As the Government increases its spending on healthcare, and with screening playing a vital part in the plan, the load on diagnostic laboratories in the country will increase.

And here is where Roche Diagnostics sees an opportunity, says Lance Little, its newly appointed Chairman and Managing Director in India, adding that the diagnostic company seeks to work with path labs across the country to bring in quality products and infrastructure.

About 400 labs in the country are accredited by the Government’s National Accreditation Board for Testing and Calibration Laboratories, and estimates say, there are between 40 and 60,000 labs in the country, he points out.

The aim is to work in partnership with customers, be it path-labs or hospitals, rather than merely sell to them like traders, he said.

Given Roche Diagnostic’s expertise in laboratory workflow and operations, it is strengthening its offering to provide more than just quality and advanced testing instruments to customers, he explained.

The company is working with customers, small and big central laboratories, to develop a complete solution tailored to their demands, he added.

The company has worked with Hyderabad’s Continental Hospital in terms of fitting the lab and advising its lab infrastructure, besides offering similar services to Mumbai’s JJ Hospital. As a result, JJ’s clinicians now have 180 tests at their disposal, as opposed to the earlier 20, and this has resulted in quicker turn-around times, he said. Test results that took three days to come, are now received in about three-four hours.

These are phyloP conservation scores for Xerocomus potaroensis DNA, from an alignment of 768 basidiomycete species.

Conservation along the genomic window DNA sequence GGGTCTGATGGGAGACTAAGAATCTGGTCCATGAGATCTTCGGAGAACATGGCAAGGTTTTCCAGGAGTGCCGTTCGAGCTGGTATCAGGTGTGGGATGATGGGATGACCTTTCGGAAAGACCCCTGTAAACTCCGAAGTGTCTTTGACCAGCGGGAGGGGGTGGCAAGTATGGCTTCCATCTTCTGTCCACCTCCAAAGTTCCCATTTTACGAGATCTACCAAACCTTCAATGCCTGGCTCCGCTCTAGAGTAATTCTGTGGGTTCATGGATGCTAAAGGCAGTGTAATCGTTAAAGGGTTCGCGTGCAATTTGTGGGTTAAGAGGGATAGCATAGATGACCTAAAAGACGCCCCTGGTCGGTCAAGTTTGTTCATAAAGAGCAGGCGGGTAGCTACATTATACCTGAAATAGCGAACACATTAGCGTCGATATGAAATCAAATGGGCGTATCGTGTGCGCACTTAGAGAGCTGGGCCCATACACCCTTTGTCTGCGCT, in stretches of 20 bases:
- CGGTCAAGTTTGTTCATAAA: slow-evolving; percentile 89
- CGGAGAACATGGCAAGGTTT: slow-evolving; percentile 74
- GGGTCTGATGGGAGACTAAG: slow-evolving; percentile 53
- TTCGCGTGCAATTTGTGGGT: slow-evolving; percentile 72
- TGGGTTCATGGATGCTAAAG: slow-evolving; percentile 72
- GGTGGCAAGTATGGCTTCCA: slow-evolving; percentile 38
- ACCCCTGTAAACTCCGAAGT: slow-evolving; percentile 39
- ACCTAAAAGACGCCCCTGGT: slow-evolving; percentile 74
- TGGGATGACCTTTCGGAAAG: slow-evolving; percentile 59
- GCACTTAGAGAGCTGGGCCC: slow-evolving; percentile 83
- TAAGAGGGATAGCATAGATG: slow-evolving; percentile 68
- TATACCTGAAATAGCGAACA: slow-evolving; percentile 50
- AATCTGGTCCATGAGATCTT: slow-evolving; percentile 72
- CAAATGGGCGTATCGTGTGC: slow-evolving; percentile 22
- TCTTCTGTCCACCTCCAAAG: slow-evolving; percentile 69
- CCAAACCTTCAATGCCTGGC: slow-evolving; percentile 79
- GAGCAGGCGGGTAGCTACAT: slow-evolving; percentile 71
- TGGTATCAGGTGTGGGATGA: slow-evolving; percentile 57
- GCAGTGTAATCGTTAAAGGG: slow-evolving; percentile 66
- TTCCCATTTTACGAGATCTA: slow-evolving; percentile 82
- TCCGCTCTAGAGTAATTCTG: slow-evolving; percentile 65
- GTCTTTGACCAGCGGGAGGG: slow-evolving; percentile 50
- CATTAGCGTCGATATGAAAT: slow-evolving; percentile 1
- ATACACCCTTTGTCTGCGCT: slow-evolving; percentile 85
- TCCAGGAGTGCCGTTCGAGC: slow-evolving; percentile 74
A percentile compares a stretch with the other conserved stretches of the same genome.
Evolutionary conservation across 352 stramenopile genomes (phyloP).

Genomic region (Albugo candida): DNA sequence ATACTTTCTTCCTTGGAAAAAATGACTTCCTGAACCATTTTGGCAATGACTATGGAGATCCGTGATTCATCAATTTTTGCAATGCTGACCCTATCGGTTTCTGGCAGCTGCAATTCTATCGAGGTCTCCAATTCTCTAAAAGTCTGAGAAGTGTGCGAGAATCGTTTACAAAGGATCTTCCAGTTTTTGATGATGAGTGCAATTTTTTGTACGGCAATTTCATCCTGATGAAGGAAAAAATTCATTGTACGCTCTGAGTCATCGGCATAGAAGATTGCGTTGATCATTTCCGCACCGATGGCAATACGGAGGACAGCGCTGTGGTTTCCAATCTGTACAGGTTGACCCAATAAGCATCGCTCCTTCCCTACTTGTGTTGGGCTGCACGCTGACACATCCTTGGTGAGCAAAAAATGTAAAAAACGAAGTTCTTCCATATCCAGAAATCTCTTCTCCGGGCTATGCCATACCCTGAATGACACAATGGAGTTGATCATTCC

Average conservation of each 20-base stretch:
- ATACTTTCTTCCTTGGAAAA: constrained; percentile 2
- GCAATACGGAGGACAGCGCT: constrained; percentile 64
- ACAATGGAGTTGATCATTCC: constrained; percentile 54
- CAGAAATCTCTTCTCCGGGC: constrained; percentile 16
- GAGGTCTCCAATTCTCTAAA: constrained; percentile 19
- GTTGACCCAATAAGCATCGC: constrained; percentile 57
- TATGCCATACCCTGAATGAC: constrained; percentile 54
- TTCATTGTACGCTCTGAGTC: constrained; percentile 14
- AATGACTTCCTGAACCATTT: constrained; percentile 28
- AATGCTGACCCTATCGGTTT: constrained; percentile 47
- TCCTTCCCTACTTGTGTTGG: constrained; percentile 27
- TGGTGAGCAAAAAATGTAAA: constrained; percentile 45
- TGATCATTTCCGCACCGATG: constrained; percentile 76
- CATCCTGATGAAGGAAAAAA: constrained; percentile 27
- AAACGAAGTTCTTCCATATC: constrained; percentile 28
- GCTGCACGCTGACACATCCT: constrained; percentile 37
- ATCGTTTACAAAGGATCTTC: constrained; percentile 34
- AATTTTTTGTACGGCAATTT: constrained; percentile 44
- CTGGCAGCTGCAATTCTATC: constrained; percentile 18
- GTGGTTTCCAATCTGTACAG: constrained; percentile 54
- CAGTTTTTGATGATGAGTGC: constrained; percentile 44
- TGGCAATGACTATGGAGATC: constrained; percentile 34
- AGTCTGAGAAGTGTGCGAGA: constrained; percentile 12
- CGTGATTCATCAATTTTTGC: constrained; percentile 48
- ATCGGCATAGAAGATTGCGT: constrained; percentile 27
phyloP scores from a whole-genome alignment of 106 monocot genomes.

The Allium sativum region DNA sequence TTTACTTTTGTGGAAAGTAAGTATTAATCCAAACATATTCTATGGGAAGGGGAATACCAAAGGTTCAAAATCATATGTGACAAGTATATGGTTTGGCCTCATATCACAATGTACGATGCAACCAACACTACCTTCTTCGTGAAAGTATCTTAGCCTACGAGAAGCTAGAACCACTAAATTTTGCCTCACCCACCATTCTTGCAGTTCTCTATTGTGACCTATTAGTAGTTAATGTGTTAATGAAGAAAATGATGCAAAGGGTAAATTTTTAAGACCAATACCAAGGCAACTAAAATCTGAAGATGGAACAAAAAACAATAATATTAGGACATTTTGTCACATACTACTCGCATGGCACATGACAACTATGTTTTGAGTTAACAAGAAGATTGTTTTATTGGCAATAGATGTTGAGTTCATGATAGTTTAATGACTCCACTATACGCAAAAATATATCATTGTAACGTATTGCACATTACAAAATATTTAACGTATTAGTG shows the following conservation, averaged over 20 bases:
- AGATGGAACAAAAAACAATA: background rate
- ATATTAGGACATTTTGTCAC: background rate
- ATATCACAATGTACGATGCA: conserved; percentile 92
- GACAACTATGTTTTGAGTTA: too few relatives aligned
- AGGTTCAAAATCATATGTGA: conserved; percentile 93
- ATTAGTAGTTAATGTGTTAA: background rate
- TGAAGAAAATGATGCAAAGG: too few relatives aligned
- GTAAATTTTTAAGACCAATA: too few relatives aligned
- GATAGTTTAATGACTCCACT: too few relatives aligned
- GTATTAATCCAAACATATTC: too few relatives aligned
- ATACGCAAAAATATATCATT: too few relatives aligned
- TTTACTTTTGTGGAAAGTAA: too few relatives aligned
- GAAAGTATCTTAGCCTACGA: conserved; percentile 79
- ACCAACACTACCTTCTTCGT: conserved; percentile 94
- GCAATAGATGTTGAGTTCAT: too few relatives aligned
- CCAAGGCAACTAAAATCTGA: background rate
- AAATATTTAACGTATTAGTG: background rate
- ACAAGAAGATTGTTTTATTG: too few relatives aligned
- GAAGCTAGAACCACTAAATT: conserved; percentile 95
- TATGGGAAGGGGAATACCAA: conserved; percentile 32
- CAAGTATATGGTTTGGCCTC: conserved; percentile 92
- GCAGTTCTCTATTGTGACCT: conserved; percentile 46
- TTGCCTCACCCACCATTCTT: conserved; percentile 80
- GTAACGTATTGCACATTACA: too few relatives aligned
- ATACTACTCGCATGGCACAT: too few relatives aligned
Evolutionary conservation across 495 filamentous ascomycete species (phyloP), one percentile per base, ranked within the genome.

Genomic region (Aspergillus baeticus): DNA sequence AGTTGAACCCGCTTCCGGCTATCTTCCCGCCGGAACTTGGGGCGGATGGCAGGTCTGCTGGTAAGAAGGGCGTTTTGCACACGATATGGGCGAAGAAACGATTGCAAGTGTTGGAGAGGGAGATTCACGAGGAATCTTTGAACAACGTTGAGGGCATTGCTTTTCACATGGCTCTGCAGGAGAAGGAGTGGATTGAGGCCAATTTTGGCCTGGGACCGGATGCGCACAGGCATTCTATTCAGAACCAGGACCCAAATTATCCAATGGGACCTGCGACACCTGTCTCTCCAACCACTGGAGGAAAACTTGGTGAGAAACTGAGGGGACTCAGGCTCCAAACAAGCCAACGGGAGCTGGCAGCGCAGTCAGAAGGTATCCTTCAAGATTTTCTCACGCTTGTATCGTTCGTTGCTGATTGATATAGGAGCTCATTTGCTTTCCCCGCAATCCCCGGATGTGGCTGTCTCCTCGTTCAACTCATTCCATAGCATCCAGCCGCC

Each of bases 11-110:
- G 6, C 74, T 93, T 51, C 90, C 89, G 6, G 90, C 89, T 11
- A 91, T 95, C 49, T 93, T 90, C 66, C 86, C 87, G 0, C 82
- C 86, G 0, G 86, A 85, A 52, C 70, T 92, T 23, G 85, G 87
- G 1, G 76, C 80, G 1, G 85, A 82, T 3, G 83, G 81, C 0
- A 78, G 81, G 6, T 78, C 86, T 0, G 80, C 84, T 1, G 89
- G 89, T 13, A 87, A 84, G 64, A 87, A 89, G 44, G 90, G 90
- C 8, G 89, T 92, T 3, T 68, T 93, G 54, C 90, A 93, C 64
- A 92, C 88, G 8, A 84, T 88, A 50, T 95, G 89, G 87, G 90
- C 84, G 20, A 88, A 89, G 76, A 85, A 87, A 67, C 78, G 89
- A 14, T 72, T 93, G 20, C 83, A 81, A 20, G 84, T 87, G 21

Accessible technology

Having operated in India for about seven years, the company has clocked revenues of Rs 440 crore in 2011, he said, growing at about 13 percent. Besides China, Australia, Korea and Thailand, India is a key market for Roche in the region, he added.

In-vitro diagnostics, involving products used to test blood, fluids and tissue extracted from the body, there is an estimated market value to the tune of Rs 2,400 crore in India. The market is projected to double by 2016.

The technology needs to be accessible to the population, whether one is selling in India, Thailand or New Zealand, he added.

Screening opportunity

The company also see greater role for itself, if there is pro-active screening for cervical cancer, known to be a leading killer in women. India is touted to have 27 per cent of the global numbers. If there is Government screening, the company can provide key instrumentation that can support a central lab facility. The high-tech test helps identify all 14 high-risk genotypes, he explained. The company is also working with the Government on diabetes screening, where Roche Diagnostics provide the blood-glucose meters to test blood samples.

jyothi@thehindu.co.in

(This article was published on August 7, 2012)
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